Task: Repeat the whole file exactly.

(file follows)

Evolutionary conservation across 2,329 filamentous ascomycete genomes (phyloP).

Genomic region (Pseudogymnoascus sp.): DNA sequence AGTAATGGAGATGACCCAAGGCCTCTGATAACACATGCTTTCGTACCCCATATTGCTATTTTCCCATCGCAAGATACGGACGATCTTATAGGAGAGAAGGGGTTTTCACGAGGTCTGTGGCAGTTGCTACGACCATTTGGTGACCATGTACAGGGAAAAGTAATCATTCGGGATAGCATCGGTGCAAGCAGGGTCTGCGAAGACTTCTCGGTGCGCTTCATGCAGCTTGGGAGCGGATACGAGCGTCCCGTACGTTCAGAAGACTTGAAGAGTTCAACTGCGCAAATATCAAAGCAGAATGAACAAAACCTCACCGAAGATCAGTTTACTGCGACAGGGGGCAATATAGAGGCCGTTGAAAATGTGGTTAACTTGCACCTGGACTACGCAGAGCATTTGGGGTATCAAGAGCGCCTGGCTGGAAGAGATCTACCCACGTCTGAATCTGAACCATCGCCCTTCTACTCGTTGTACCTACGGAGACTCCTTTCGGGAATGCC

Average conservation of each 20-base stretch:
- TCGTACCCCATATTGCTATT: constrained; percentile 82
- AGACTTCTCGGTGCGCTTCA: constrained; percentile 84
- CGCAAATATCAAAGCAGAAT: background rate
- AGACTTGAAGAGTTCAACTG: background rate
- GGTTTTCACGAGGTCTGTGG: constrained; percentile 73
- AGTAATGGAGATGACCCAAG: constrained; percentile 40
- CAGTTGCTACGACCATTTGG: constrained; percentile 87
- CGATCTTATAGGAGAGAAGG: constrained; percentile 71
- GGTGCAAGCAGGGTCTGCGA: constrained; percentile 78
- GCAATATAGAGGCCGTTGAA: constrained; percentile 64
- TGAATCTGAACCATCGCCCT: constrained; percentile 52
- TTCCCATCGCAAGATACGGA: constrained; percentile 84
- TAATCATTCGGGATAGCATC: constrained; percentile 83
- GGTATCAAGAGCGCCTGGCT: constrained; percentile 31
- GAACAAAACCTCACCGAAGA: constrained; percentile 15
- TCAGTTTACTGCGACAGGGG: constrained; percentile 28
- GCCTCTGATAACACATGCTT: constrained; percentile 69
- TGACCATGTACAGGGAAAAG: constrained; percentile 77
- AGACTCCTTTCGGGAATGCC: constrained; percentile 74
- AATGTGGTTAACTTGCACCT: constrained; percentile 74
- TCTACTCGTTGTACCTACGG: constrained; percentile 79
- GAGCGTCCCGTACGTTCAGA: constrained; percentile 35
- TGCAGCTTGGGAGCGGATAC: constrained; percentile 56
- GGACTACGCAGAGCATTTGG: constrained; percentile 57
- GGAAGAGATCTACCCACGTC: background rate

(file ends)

Evolutionary conservation across 2,329 filamentous ascomycete genomes (phyloP).

Genomic region (Pseudogymnoascus sp.): DNA sequence AGTAATGGAGATGACCCAAGGCCTCTGATAACACATGCTTTCGTACCCCATATTGCTATTTTCCCATCGCAAGATACGGACGATCTTATAGGAGAGAAGGGGTTTTCACGAGGTCTGTGGCAGTTGCTACGACCATTTGGTGACCATGTACAGGGAAAAGTAATCATTCGGGATAGCATCGGTGCAAGCAGGGTCTGCGAAGACTTCTCGGTGCGCTTCATGCAGCTTGGGAGCGGATACGAGCGTCCCGTACGTTCAGAAGACTTGAAGAGTTCAACTGCGCAAATATCAAAGCAGAATGAACAAAACCTCACCGAAGATCAGTTTACTGCGACAGGGGGCAATATAGAGGCCGTTGAAAATGTGGTTAACTTGCACCTGGACTACGCAGAGCATTTGGGGTATCAAGAGCGCCTGGCTGGAAGAGATCTACCCACGTCTGAATCTGAACCATCGCCCTTCTACTCGTTGTACCTACGGAGACTCCTTTCGGGAATGCC

Average conservation of each 20-base stretch:
- TCGTACCCCATATTGCTATT: constrained; percentile 82
- AGACTTCTCGGTGCGCTTCA: constrained; percentile 84
- CGCAAATATCAAAGCAGAAT: background rate
- AGACTTGAAGAGTTCAACTG: background rate
- GGTTTTCACGAGGTCTGTGG: constrained; percentile 73
- AGTAATGGAGATGACCCAAG: constrained; percentile 40
- CAGTTGCTACGACCATTTGG: constrained; percentile 87
- CGATCTTATAGGAGAGAAGG: constrained; percentile 71
- GGTGCAAGCAGGGTCTGCGA: constrained; percentile 78
- GCAATATAGAGGCCGTTGAA: constrained; percentile 64
- TGAATCTGAACCATCGCCCT: constrained; percentile 52
- TTCCCATCGCAAGATACGGA: constrained; percentile 84
- TAATCATTCGGGATAGCATC: constrained; percentile 83
- GGTATCAAGAGCGCCTGGCT: constrained; percentile 31
- GAACAAAACCTCACCGAAGA: constrained; percentile 15
- TCAGTTTACTGCGACAGGGG: constrained; percentile 28
- GCCTCTGATAACACATGCTT: constrained; percentile 69
- TGACCATGTACAGGGAAAAG: constrained; percentile 77
- AGACTCCTTTCGGGAATGCC: constrained; percentile 74
- AATGTGGTTAACTTGCACCT: constrained; percentile 74
- TCTACTCGTTGTACCTACGG: constrained; percentile 79
- GAGCGTCCCGTACGTTCAGA: constrained; percentile 35
- TGCAGCTTGGGAGCGGATAC: constrained; percentile 56
- GGACTACGCAGAGCATTTGG: constrained; percentile 57
- GGAAGAGATCTACCCACGTC: background rate